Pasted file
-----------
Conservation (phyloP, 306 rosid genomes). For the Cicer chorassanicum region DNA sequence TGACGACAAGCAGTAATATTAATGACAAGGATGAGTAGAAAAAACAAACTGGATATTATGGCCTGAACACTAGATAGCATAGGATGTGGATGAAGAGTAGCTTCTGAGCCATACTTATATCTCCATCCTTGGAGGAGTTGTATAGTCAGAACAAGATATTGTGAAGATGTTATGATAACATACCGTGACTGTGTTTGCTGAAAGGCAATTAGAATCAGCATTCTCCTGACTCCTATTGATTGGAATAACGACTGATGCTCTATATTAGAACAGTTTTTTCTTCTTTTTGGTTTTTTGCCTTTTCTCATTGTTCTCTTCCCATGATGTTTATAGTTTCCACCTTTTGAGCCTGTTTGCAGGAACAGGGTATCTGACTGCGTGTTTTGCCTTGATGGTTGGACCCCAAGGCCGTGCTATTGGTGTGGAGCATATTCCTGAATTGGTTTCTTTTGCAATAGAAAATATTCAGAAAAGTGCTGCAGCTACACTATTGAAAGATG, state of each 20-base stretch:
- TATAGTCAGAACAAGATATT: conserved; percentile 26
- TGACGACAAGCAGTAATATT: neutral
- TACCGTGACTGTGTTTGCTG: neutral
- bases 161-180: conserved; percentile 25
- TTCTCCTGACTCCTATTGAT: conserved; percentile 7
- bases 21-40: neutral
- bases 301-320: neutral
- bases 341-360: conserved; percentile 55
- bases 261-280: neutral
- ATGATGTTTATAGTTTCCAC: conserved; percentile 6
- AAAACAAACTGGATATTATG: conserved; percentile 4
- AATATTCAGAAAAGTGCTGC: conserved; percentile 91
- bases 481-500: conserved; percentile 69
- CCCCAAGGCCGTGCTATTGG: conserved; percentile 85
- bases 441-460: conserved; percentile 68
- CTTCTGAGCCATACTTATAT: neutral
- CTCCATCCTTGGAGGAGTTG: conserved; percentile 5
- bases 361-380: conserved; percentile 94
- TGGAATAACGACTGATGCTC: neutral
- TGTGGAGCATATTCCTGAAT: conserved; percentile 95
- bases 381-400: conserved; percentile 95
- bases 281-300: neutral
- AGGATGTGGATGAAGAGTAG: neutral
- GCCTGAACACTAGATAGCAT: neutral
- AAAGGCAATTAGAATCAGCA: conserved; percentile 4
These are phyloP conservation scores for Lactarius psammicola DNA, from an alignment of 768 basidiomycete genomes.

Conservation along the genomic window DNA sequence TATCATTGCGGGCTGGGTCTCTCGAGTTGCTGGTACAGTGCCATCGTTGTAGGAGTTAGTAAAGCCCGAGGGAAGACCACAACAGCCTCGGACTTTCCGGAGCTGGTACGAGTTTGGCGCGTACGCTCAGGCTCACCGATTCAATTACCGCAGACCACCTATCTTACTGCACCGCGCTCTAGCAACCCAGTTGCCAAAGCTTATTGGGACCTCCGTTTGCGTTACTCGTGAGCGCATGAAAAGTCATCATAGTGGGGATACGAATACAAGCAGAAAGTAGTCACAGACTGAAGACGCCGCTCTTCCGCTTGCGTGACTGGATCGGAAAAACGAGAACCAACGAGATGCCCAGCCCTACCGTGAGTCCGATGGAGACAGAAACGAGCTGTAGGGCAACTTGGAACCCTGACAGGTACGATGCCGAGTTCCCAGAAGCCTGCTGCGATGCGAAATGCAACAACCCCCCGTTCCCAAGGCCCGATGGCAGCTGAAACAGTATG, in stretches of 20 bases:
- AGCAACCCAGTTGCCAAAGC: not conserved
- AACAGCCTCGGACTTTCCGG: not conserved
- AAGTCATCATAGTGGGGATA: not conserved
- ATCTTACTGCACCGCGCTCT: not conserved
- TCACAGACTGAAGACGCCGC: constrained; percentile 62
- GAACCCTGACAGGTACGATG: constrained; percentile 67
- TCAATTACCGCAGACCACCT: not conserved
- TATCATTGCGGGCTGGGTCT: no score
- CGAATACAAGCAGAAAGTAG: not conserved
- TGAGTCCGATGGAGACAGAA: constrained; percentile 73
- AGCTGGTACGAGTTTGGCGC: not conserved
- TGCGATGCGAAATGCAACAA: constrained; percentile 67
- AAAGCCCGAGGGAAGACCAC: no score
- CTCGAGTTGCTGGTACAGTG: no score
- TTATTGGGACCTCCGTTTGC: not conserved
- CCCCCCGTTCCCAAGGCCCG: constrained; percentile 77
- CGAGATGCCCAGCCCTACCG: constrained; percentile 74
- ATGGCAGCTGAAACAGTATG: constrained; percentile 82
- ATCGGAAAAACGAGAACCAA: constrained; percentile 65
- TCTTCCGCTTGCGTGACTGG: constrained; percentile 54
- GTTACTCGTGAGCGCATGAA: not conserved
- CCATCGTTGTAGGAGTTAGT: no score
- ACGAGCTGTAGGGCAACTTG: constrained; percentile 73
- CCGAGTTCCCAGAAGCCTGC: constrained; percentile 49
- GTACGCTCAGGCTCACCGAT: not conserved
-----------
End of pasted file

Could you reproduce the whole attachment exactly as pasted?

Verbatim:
Conservation (phyloP, 306 rosid genomes). For the Cicer chorassanicum region DNA sequence TGACGACAAGCAGTAATATTAATGACAAGGATGAGTAGAAAAAACAAACTGGATATTATGGCCTGAACACTAGATAGCATAGGATGTGGATGAAGAGTAGCTTCTGAGCCATACTTATATCTCCATCCTTGGAGGAGTTGTATAGTCAGAACAAGATATTGTGAAGATGTTATGATAACATACCGTGACTGTGTTTGCTGAAAGGCAATTAGAATCAGCATTCTCCTGACTCCTATTGATTGGAATAACGACTGATGCTCTATATTAGAACAGTTTTTTCTTCTTTTTGGTTTTTTGCCTTTTCTCATTGTTCTCTTCCCATGATGTTTATAGTTTCCACCTTTTGAGCCTGTTTGCAGGAACAGGGTATCTGACTGCGTGTTTTGCCTTGATGGTTGGACCCCAAGGCCGTGCTATTGGTGTGGAGCATATTCCTGAATTGGTTTCTTTTGCAATAGAAAATATTCAGAAAAGTGCTGCAGCTACACTATTGAAAGATG, state of each 20-base stretch:
- TATAGTCAGAACAAGATATT: conserved; percentile 26
- TGACGACAAGCAGTAATATT: neutral
- TACCGTGACTGTGTTTGCTG: neutral
- bases 161-180: conserved; percentile 25
- TTCTCCTGACTCCTATTGAT: conserved; percentile 7
- bases 21-40: neutral
- bases 301-320: neutral
- bases 341-360: conserved; percentile 55
- bases 261-280: neutral
- ATGATGTTTATAGTTTCCAC: conserved; percentile 6
- AAAACAAACTGGATATTATG: conserved; percentile 4
- AATATTCAGAAAAGTGCTGC: conserved; percentile 91
- bases 481-500: conserved; percentile 69
- CCCCAAGGCCGTGCTATTGG: conserved; percentile 85
- bases 441-460: conserved; percentile 68
- CTTCTGAGCCATACTTATAT: neutral
- CTCCATCCTTGGAGGAGTTG: conserved; percentile 5
- bases 361-380: conserved; percentile 94
- TGGAATAACGACTGATGCTC: neutral
- TGTGGAGCATATTCCTGAAT: conserved; percentile 95
- bases 381-400: conserved; percentile 95
- bases 281-300: neutral
- AGGATGTGGATGAAGAGTAG: neutral
- GCCTGAACACTAGATAGCAT: neutral
- AAAGGCAATTAGAATCAGCA: conserved; percentile 4
These are phyloP conservation scores for Lactarius psammicola DNA, from an alignment of 768 basidiomycete genomes.

Conservation along the genomic window DNA sequence TATCATTGCGGGCTGGGTCTCTCGAGTTGCTGGTACAGTGCCATCGTTGTAGGAGTTAGTAAAGCCCGAGGGAAGACCACAACAGCCTCGGACTTTCCGGAGCTGGTACGAGTTTGGCGCGTACGCTCAGGCTCACCGATTCAATTACCGCAGACCACCTATCTTACTGCACCGCGCTCTAGCAACCCAGTTGCCAAAGCTTATTGGGACCTCCGTTTGCGTTACTCGTGAGCGCATGAAAAGTCATCATAGTGGGGATACGAATACAAGCAGAAAGTAGTCACAGACTGAAGACGCCGCTCTTCCGCTTGCGTGACTGGATCGGAAAAACGAGAACCAACGAGATGCCCAGCCCTACCGTGAGTCCGATGGAGACAGAAACGAGCTGTAGGGCAACTTGGAACCCTGACAGGTACGATGCCGAGTTCCCAGAAGCCTGCTGCGATGCGAAATGCAACAACCCCCCGTTCCCAAGGCCCGATGGCAGCTGAAACAGTATG, in stretches of 20 bases:
- AGCAACCCAGTTGCCAAAGC: not conserved
- AACAGCCTCGGACTTTCCGG: not conserved
- AAGTCATCATAGTGGGGATA: not conserved
- ATCTTACTGCACCGCGCTCT: not conserved
- TCACAGACTGAAGACGCCGC: constrained; percentile 62
- GAACCCTGACAGGTACGATG: constrained; percentile 67
- TCAATTACCGCAGACCACCT: not conserved
- TATCATTGCGGGCTGGGTCT: no score
- CGAATACAAGCAGAAAGTAG: not conserved
- TGAGTCCGATGGAGACAGAA: constrained; percentile 73
- AGCTGGTACGAGTTTGGCGC: not conserved
- TGCGATGCGAAATGCAACAA: constrained; percentile 67
- AAAGCCCGAGGGAAGACCAC: no score
- CTCGAGTTGCTGGTACAGTG: no score
- TTATTGGGACCTCCGTTTGC: not conserved
- CCCCCCGTTCCCAAGGCCCG: constrained; percentile 77
- CGAGATGCCCAGCCCTACCG: constrained; percentile 74
- ATGGCAGCTGAAACAGTATG: constrained; percentile 82
- ATCGGAAAAACGAGAACCAA: constrained; percentile 65
- TCTTCCGCTTGCGTGACTGG: constrained; percentile 54
- GTTACTCGTGAGCGCATGAA: not conserved
- CCATCGTTGTAGGAGTTAGT: no score
- ACGAGCTGTAGGGCAACTTG: constrained; percentile 73
- CCGAGTTCCCAGAAGCCTGC: constrained; percentile 49
- GTACGCTCAGGCTCACCGAT: not conserved